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Old 11-05-2008, 12:25 PM
"Koh Choon Lin"
 
Default When stability is pointless

>> > Are package managers necessary? Well, no.
>>
>> What???? We need this to keep consistency, ...
>>
>> > One way of managing software
>> > is simply to install individual software programs/libraries as needed,
>> > and allow each item to handle its own updating or uninstallation (or
>> > even just leave that to the user to do manually).
>>
>> Within stable Debian and security updates and volatile, this is supported.
>
> If the OP would like to do things manually, I invite him to try
> Slackware as there is no default package manager (or a very minimal one
> that will install and remove packages but not much more). Packages are
> little changed from their upstream release and if there are conflicts
> between packages, well the system administrator gets to figure that
> out.
>
>> I do not know what you mean by "manually", though.
>
> See Slackware. ;-)
>

It seems to me the cleanest form of manual package management is still
the old DOS style. All the files of a single program lies in one
directory and to uninstall the program would just involve a simple
removal of the directory.

If I recall correctly a few years ago, there exist a distro that was
produced entirely for this kind of pkg philosophy.



--
In Liberty
Koh Choon Lin


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Old 11-05-2008, 12:25 PM
"Koh Choon Lin"
 
Default When stability is pointless

>> > Are package managers necessary? Well, no.
>>
>> What???? We need this to keep consistency, ...
>>
>> > One way of managing software
>> > is simply to install individual software programs/libraries as needed,
>> > and allow each item to handle its own updating or uninstallation (or
>> > even just leave that to the user to do manually).
>>
>> Within stable Debian and security updates and volatile, this is supported.
>
> If the OP would like to do things manually, I invite him to try
> Slackware as there is no default package manager (or a very minimal one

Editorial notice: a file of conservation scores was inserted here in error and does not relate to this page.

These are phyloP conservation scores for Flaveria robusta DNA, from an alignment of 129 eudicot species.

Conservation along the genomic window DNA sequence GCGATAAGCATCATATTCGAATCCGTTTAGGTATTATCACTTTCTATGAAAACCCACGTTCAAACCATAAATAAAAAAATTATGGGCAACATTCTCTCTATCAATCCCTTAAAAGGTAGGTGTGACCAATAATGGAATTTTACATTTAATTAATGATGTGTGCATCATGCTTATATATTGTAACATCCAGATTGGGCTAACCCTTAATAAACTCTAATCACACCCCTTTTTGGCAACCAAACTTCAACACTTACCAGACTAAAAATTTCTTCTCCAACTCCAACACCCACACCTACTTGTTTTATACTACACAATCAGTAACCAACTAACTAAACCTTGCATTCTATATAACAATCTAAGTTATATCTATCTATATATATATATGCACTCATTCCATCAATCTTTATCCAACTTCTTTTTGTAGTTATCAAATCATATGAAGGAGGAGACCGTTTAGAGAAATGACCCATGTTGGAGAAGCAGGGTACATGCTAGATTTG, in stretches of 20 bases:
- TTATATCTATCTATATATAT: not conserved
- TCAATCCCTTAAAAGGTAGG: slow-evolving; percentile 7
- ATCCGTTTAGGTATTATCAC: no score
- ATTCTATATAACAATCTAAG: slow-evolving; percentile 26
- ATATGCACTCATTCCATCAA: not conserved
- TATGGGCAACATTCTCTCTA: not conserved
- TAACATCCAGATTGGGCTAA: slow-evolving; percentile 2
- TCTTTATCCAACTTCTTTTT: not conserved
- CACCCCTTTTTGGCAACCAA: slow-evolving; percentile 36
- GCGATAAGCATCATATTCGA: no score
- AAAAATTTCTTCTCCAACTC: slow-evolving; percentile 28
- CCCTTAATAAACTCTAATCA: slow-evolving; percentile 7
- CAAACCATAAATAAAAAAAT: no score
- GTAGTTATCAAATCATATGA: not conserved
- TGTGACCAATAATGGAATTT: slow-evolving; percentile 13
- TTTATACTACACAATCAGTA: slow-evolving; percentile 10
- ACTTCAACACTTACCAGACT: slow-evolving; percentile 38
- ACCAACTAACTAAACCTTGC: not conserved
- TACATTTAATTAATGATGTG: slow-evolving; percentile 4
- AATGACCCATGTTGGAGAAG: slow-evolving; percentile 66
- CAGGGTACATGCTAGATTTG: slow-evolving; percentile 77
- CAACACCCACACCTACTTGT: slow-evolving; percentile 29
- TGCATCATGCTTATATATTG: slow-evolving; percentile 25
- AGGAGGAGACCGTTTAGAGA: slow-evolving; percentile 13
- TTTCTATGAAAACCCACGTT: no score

> that will install and remove packages but not much more). Packages are
> little changed from their upstream release and if there are conflicts
> between packages, well the system administrator gets to figure that
> out.
>
>> I do not know what you mean by "manually", though.
>
> See Slackware. ;-)
>

It seems to me the cleanest form of manual package management is still
the old DOS style. All the files of a single program lies in one
directory and to uninstall the program would just involve a simple
removal of the directory.

If I recall correctly a few years ago, there exist a distro that was
produced entirely for this kind of pkg philosophy.



--
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Koh Choon Lin

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Old 11-05-2008, 12:31 PM
Eduardo M KALINOWSKI
 
Default When stability is pointless

Koh Choon Lin wrote:
> It seems to me the cleanest form of manual package management is still
> the old DOS style. All the files of a single program lies in one
> directory and to uninstall the program would just involve a simple
> removal of the directory.
>
> If I recall correctly a few years ago, there exist a distro that was
> produced entirely for this kind of pkg philosophy.
>

There exists one now, but I'm not sure if it's the same one:
http://www.gobolinux.org/


--
Bell Labs Unix -- Reach out and grep someone.

Eduardo M KALINOWSKI
eduardo@kalinowski.com.br
http://move.to/hpkb


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Old 11-05-2008, 12:48 PM
Tzafrir Cohen
 
Default When stability is pointless

On Wed, Nov 05, 2008 at 09:25:24PM +0800, Koh Choon Lin wrote:
> >> > Are package managers necessary? Well, no.
> >>
> >> What???? We need this to keep consistency, ...
> >>
> >> > One way of managing software
> >> > is simply to install individual software programs/libraries as needed,
> >> > and allow each item to handle its own updating or uninstallation (or
> >> > even just leave that to the user to do manually).
> >>
> >> Within stable Debian and security updates and volatile, this is supported.
> >
> > If the OP would like to do things manually, I invite him to try
> > Slackware as there is no default package manager (or a very minimal one
> > that will install and remove packages but not much more). Packages are
> > little changed from their upstream release and if there are conflicts
> > between packages, well the system administrator gets to figure that
> > out.
> >
> >> I do not know what you mean by "manually", though.
> >
> > See Slackware. ;-)
> >
>
> It seems to me the cleanest form of manual package management is still
> the old DOS style. All the files of a single program lies in one
> directory and to uninstall the program would just involve a simple
> removal of the directory.

How do you uninstall gdm? Remove the directory "gdm"? The directory
"gnome-base"? The directory "gnome"? Would you be surprised that your
GNOME setup is suddenly broken?

There is indeed gobolinux that implements this. And as you can see, this
concept is simply not popular even though it has been around for a long
time.

--
Tzafrir Cohen | tzafrir@jabber.org | VIM is
http://tzafrir.org.il | | a Mutt's
tzafrir@cohens.org.il | | best
ICQ# 16849754 | | friend


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Old 11-05-2008, 01:00 PM
Ron Johnson
 
Default When stability is pointless

On 11/05/08 07:25, Koh Choon Lin wrote:
[snip]


It seems to me the cleanest form of manual package management is still
the old DOS style. All the files of a single program lies in one
directory and to uninstall the program would just involve a simple
removal of the directory.


That works only in relatively simple systems with no maze of complex